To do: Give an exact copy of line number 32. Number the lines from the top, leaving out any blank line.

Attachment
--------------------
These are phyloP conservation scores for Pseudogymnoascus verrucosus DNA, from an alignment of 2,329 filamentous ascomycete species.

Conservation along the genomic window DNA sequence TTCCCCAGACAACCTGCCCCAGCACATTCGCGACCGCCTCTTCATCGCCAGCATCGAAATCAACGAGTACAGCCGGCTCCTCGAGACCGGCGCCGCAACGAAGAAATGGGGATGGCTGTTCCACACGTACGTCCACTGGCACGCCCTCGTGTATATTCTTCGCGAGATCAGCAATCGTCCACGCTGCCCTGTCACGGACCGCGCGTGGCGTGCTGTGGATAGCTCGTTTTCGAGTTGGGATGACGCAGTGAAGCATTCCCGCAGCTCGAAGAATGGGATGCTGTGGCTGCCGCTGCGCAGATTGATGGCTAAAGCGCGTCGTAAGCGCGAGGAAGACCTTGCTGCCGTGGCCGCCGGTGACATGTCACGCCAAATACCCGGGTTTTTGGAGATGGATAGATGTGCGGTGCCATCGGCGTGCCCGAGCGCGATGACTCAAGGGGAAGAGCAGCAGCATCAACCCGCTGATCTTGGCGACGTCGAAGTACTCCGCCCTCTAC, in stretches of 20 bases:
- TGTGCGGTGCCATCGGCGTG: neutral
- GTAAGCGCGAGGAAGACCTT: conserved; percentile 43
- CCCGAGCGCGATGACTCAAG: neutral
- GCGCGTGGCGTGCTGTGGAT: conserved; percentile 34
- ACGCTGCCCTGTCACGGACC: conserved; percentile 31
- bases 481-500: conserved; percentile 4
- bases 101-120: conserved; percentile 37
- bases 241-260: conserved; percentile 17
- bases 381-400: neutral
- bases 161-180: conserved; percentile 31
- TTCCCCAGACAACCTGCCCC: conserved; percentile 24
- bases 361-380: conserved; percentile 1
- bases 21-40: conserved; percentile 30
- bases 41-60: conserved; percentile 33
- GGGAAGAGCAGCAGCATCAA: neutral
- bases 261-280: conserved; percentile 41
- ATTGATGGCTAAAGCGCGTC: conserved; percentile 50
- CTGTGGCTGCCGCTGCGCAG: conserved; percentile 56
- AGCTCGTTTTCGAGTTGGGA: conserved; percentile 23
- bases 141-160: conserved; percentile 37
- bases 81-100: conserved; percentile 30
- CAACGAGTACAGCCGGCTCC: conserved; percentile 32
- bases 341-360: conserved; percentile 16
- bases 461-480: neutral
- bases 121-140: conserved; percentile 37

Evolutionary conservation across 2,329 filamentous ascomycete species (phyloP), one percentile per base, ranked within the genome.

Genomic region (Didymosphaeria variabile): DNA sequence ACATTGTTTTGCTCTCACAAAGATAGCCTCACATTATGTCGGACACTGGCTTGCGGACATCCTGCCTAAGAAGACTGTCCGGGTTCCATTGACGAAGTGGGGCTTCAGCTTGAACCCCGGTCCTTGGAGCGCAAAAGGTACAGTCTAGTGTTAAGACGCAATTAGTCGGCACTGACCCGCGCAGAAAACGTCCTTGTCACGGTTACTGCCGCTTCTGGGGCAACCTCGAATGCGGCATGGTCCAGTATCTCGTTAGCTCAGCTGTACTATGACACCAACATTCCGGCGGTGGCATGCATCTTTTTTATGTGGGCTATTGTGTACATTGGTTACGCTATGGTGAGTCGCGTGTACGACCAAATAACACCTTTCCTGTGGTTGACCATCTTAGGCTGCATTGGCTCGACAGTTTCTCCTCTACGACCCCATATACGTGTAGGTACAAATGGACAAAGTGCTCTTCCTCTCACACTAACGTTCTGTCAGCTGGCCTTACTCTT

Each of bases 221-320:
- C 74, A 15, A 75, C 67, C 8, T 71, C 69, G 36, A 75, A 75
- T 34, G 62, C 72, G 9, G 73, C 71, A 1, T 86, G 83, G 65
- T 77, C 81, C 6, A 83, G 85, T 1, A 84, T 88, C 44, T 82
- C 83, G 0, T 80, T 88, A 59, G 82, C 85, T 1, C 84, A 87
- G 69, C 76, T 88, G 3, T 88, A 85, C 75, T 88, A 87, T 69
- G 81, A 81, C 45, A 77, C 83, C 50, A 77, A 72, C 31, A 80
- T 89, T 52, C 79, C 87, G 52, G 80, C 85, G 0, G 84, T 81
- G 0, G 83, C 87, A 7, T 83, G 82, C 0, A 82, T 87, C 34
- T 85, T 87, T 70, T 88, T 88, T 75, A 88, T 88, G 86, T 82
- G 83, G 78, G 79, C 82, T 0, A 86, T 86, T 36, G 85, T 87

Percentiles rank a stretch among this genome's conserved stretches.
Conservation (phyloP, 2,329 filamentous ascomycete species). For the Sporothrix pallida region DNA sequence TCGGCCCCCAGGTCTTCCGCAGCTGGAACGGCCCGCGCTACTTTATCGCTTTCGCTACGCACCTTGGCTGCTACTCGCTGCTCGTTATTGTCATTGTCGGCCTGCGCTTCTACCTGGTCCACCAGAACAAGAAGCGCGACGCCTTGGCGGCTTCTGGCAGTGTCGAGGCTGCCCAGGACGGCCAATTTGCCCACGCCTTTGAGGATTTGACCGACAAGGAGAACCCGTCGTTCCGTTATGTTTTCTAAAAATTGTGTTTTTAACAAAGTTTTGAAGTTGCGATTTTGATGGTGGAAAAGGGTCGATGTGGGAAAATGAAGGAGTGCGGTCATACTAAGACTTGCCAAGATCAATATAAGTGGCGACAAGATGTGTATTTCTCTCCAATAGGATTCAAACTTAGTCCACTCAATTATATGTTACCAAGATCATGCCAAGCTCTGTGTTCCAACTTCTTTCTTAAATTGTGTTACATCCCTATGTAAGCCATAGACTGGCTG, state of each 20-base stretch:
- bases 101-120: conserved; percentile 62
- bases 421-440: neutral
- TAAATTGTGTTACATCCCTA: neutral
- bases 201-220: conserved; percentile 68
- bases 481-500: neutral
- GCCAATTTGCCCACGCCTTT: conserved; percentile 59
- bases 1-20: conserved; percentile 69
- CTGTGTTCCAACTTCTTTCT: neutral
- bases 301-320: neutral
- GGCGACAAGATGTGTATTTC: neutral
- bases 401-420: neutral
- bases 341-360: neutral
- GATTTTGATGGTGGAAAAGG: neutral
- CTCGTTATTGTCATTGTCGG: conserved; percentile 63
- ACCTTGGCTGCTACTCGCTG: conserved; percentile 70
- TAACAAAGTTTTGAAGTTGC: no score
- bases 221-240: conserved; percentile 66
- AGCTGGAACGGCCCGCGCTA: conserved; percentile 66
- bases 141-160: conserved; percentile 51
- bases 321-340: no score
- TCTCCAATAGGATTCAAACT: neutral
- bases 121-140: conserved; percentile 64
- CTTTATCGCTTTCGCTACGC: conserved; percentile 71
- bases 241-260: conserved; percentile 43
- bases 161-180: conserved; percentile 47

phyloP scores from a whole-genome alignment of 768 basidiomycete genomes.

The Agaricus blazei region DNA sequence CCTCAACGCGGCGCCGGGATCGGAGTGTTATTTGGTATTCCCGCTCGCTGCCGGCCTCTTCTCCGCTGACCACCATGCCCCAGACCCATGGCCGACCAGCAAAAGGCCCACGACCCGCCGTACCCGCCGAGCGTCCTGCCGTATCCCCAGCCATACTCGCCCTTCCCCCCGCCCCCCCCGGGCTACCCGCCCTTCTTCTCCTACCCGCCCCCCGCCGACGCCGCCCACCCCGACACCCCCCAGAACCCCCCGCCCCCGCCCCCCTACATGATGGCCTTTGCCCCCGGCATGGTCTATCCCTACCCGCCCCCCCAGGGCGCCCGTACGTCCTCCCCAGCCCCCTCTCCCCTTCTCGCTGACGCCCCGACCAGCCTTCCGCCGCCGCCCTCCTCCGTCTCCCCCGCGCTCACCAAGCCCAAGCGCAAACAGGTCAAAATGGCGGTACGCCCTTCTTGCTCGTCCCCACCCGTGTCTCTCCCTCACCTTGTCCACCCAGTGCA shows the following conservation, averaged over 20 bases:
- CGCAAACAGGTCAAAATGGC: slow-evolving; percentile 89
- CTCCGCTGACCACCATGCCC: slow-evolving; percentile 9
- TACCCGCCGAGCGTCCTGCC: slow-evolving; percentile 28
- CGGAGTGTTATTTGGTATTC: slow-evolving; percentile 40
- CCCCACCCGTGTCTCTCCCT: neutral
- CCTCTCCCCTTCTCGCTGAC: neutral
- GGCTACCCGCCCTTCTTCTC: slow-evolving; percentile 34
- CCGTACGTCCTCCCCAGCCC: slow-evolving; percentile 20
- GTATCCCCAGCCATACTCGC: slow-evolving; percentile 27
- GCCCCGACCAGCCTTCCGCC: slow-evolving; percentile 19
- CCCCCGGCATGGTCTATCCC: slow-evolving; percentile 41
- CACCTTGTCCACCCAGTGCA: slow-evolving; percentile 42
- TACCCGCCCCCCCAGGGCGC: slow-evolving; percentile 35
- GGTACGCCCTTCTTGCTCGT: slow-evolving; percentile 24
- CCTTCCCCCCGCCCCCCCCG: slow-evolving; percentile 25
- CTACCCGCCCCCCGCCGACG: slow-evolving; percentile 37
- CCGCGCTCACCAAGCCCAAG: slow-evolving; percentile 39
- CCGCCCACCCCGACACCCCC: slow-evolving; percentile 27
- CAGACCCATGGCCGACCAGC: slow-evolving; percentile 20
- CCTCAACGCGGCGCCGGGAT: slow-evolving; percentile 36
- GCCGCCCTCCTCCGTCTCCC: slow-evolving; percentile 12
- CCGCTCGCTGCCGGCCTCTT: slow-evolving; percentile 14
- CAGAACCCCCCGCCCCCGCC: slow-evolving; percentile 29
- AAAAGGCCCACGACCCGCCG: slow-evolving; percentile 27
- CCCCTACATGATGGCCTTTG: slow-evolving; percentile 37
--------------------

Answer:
- T 34, G 62, C 72, G 9, G 73, C 71, A 1, T 86, G 83, G 65